Their are some at this point that might argue, "Brad you just just stick to technical stuff", not this politics, and you are probably correct.  It is interesting that in the realm of programming, it is always the HUMAN that makes the decision that directly (or indirectly) effects the lives of other human beings. We sometimes get frustrated at the software 'not working', but it has no emotion, nor does it understand your frustration. Computers do not make mistakes, Computers do not make decisions - Humans do, and Humans must always remain accountable - Machines are easy, they just do what they are told. Humanity is a whole different ballgame all together - maybe?

Whatever way you slice it, in any event where an accusation is made against you - their must exist a) the presumption of innocence b) those that are complainants/victims must recuse themselves of any decision making / voting power they have as to the guilt or sentence of the accused.

Simply imagine a world, where you own guilt is decided solely by your accuser? - Is that a type of world that you want to live in? - that you want to bring your kids up in ?

You might thing this idea is CRAZY - no community would be so cruel and harsh to its citizens right?

Consider the public meeting held in the small community of Hanwell, NB (Canada). I suggest watching this situation unfold very carefully, as to the precedence being set. I fear it is not a good result for our society for our own humanity. If this small community upholds the ability for one of it's counselors to be sanctioned based on the results of a vote, given by those very same people that brought the complaint towards him.  If it is true as stated, that all members of the council raised complaints against the defendant, then - based on the ideals of the presumption of innocence, they should recuse themselves from the voting process.  If, they are not the complainant, then who is?, where are the records of the formal filing of any complaint by anyone?

 



Now to be fair, the presumption of innocence clause, tends to be limited in the grounds of the criminal justice system. It could be therefore reasoned that where the complaints brought forward in this council meeting, do not constitute a criminal matter - I would contend, however, that since a decision was made to bring legal paperwork forward to the defendant, as to the possibility of potential litigation or criminal activity - this action tends towards the federal law that protects those accused.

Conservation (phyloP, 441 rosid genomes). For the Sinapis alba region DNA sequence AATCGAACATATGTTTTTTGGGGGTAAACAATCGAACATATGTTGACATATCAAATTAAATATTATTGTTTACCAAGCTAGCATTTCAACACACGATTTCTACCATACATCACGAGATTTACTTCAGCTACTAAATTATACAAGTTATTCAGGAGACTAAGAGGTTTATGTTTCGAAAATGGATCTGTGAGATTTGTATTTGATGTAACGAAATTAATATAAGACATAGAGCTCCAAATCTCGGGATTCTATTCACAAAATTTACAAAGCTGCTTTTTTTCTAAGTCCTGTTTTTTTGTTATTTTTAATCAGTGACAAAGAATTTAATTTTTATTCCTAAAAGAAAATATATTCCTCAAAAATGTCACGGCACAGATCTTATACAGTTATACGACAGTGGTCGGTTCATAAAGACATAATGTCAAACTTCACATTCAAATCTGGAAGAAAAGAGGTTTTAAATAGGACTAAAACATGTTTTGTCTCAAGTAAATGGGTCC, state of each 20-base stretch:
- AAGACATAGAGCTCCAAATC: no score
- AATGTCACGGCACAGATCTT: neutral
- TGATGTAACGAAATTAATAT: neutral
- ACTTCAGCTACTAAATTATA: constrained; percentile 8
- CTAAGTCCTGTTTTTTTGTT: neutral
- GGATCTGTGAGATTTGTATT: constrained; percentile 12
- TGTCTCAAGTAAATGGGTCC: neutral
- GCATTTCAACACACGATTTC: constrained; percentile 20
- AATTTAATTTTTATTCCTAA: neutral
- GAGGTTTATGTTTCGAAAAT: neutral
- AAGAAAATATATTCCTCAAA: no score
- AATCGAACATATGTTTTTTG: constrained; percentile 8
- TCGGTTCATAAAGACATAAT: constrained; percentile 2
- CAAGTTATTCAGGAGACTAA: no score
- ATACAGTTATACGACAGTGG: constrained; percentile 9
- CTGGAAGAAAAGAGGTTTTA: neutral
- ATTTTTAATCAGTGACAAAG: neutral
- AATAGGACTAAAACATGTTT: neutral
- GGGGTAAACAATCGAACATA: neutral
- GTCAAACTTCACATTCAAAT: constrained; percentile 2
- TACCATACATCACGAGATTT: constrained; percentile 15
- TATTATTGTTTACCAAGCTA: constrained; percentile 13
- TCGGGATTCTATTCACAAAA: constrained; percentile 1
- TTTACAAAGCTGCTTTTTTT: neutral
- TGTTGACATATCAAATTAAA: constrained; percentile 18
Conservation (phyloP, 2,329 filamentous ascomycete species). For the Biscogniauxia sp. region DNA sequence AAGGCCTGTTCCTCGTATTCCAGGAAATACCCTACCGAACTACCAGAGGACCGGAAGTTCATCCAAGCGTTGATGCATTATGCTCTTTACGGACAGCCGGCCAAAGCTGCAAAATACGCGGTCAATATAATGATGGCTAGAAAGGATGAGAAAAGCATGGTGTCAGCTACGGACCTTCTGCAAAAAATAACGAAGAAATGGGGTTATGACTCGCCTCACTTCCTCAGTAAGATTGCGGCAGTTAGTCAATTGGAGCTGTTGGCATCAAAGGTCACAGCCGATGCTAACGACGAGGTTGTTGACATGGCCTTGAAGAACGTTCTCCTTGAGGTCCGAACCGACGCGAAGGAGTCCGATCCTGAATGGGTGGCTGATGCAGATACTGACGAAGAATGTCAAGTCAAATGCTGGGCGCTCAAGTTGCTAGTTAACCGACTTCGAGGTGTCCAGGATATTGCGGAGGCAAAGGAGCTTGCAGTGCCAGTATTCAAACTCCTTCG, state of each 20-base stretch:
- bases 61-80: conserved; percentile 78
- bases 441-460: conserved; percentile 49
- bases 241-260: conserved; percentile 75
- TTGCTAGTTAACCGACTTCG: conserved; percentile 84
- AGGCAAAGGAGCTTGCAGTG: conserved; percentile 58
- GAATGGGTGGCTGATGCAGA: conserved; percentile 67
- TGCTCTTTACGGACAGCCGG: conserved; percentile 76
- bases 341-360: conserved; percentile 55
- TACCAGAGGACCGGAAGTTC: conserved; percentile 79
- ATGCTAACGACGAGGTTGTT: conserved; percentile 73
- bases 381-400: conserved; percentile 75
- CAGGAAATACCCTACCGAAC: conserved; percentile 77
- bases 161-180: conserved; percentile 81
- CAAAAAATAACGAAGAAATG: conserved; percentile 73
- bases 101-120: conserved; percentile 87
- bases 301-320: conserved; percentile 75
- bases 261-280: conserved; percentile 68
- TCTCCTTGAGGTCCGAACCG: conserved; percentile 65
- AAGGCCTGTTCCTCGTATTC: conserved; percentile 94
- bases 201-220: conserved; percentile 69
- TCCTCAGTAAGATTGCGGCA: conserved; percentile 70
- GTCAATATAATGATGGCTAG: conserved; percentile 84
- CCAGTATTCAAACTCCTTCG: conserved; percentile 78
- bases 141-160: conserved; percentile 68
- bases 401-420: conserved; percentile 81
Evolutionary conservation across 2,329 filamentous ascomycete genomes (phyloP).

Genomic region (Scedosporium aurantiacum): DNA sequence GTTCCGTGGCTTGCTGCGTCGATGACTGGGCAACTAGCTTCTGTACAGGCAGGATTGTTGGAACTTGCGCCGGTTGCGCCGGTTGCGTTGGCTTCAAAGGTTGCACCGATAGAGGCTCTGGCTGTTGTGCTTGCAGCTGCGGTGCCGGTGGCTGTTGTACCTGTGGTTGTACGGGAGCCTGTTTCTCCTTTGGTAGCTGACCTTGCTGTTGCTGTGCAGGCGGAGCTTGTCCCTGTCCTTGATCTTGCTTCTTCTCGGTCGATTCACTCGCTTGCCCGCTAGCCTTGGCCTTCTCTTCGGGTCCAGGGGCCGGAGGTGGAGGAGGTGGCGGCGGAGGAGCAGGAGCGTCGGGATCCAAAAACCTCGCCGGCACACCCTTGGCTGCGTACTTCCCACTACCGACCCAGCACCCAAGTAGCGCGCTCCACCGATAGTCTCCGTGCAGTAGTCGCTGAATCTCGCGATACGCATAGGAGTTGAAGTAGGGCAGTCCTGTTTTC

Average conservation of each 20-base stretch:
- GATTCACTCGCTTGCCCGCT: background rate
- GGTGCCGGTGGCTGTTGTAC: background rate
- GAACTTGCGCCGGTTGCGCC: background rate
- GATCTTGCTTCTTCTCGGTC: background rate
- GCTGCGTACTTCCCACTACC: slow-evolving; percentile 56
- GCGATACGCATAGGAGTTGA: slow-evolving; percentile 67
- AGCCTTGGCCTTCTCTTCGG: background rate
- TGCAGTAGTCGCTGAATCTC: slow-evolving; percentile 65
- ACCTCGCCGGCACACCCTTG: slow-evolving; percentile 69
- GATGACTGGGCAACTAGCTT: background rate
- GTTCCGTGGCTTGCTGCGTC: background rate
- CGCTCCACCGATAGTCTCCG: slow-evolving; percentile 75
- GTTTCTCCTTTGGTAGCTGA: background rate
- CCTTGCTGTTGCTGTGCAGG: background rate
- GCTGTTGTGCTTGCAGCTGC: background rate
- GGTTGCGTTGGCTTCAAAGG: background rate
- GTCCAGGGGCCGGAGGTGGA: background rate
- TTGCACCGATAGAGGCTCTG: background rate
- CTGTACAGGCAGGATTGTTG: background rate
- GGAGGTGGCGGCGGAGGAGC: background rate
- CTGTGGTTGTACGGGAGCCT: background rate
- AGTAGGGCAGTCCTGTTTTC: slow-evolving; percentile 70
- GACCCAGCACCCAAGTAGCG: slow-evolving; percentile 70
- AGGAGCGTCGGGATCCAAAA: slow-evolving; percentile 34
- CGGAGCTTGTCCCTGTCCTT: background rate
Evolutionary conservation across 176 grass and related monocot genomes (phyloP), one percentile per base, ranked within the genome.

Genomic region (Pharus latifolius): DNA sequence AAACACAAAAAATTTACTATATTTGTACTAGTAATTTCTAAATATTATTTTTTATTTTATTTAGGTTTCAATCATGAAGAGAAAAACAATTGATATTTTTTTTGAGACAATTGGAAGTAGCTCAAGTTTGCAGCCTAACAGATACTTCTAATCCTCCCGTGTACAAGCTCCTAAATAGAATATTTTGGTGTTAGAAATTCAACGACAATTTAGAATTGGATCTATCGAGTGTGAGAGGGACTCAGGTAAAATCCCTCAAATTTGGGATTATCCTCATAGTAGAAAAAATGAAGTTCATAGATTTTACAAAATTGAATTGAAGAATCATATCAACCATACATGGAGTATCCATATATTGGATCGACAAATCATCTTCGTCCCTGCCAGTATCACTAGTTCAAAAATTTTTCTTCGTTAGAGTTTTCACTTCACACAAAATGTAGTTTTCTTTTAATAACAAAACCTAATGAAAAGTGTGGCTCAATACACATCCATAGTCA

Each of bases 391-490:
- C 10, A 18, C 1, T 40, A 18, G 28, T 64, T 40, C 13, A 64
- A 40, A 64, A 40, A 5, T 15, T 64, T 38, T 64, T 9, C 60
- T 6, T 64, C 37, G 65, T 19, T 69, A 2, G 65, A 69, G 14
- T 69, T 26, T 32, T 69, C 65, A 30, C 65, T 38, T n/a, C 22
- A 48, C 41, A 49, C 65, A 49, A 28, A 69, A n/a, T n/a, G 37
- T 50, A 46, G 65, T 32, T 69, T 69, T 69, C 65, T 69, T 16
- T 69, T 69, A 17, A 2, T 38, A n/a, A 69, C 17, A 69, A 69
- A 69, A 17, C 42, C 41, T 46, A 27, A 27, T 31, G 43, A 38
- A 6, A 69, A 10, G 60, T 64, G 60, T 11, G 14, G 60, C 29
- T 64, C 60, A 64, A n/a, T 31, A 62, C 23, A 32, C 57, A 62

It could further be argued that it is a human resource (HR) matter, and while I have limited experiences in 'HR'. It would tend to follow, that even in a HR matter. The person brining the complaint against the employee cannot be the person who ultimately decides the truth or innocence's of the case. Whether 'HR' itself can be impartial itself can be questioned (as they are likely paid by he same employer) but even if we accept that 'HR' can be impartial, certainly those who make the accusation itself cannot.

The decision on justice or related sanctions must therefore be judged by those both impartial to the situation and  based on the facts and evidence on hand. They must hold up to a standard of reasonability, not hearsay. When events occur that do not follow these, their must be a right to appeal solely based on the built in bias of the system that provided the judgement.

I can only suggest, and urge those to watch closely on what happens over the next few weeks, months. Will the small community of Hanwell, NB, allow themselves to be governed in a way such that the accusers are freely allowed to play the role of judge, jury, and executioner?

Something to think about!

Related Reading:

The Boss and the Bully